The existing GW Direct main line route opened in 1906 has recently been refurbished to permit a line speed of 100mph, and express trains with limited stopping points are completing the journey in 87 minutes. A modest additional enhancement in signalling and track using existing technology, and existing trains should permit line speeds to be raised to 125 mph and based on WCML operation of a similar route a train averaging 105 mph should complete the journey in 65 minutes, to a choice of Moor St or New St Station, and, depending on the connections required a direct (10 minute) or 22 minute connection penalty. A 49 minute journey over this shorter route would require an average speed of 138 mph – 33 mph lower than the longer route proposed for HS2, and thus requiring a far lower maximum speed and severity of acceleration and deceleration.

    I also not a quoted 5 minute walk to Curzon Street. Checking the existing walking time advice for making a rail to rail connection from Birmingham New Street to Birmingham Moor Street the time quoted is 22 minutes. Curzon Street is more than twice the distance from New Street – even allowing for the time to get between platforms and station entrances (and v.v), This would suggest that the connectional time allowance for walking would be in the region or 40 minutes using the National Rail model, some 8 times the figure you claim Ms Greening and her party took to walk the distance. I may try out the route next time I am in Birmingham noting that at a brisk pace I manage a respectable 5 to 5.5 mph – so might say 1 mile in 12 minutes and the 0.8 miles would thus take 9.6 minutes assuming I did not need to wait to cross the major roads en route, and ignoring the penalty for using the steps on the walking route. The Walk-it Journey Planner indicates a distance of approx 1.1Km from the concourse at New Street to Curzon Street station. Allowing 3 minutes to get from platform to the concourse, and a medium walking pace this gives a walking time of 17 minutes For Moor St with Walk-It the distance is 0.4 Km and the time for a medium pace walk 9 minutes. As a regular user, who knows which platforms to go to at New Street or Moor Street the Walk-It times seem robust for a seamless interchange, but the National Rail allowance is more appropriate for a stranger making an achievable connection.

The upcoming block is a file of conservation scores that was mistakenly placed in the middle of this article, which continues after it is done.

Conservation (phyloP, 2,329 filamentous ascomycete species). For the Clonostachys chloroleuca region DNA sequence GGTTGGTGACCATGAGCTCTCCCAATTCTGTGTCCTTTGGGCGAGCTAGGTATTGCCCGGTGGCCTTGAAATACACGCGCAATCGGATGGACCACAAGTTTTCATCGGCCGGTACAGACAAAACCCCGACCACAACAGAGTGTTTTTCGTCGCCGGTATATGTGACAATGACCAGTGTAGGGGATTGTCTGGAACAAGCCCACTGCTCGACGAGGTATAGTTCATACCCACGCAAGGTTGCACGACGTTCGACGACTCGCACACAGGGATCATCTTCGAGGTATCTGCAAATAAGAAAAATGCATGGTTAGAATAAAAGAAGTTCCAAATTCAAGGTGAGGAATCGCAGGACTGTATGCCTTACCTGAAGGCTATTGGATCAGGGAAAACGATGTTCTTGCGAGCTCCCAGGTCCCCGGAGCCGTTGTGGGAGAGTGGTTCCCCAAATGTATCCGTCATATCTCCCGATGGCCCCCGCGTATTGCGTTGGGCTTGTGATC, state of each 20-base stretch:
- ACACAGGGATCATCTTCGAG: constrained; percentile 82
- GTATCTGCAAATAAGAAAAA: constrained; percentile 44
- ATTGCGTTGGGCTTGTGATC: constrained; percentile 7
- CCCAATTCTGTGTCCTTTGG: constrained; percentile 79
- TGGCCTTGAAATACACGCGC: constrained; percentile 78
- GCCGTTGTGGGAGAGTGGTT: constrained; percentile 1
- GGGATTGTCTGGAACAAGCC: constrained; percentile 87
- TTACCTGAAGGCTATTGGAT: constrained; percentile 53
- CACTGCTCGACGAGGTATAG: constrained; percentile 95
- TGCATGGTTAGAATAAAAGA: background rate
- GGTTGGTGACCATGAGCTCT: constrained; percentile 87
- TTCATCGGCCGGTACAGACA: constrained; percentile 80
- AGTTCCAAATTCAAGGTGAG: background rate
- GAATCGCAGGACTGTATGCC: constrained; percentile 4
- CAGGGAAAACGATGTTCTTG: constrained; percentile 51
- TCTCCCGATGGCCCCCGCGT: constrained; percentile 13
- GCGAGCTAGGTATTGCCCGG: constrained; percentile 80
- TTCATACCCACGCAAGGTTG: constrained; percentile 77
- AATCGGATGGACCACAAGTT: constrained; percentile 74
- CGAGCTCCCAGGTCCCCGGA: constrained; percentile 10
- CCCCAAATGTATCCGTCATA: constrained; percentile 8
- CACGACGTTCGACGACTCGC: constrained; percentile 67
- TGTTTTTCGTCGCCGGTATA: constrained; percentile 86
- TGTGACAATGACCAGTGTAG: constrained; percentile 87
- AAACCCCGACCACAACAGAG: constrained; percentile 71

I would be very interested to see the figures and graphical representations on which your article is based.

    • gohs2 says:

      HS2 Ltd and the DfT have now indicated the time is 45 minutes. This can be found in the HS2 documentation released when the Transport Secretary made her speech.
      Regarding the distance between Curzon St and New St we have been consistent in saying this is five minutes. There has been confusion and mischief about this, not helped by HS2 opponent Jerry Marshall who claimed a 20 minute+ walk on regional television. He walked the long way round from Millennium Point to New St. This was entirely misleading as the nearest HS2 station entrance is alongside Moor St and not where he claimed. The walk from Moor St to New St is around five minutes.
      Obviously discussions around connections/platforms (i.e. stepping off train-then getting on next train and it departing) etc. varies depending on services desired. A number of options are being explored to connect MoorSt/Curzon St and New St and work on improving walking routes will soon be detailed. As you are doubtless aware work will soon commence on the New St-Snow Hill Metro link.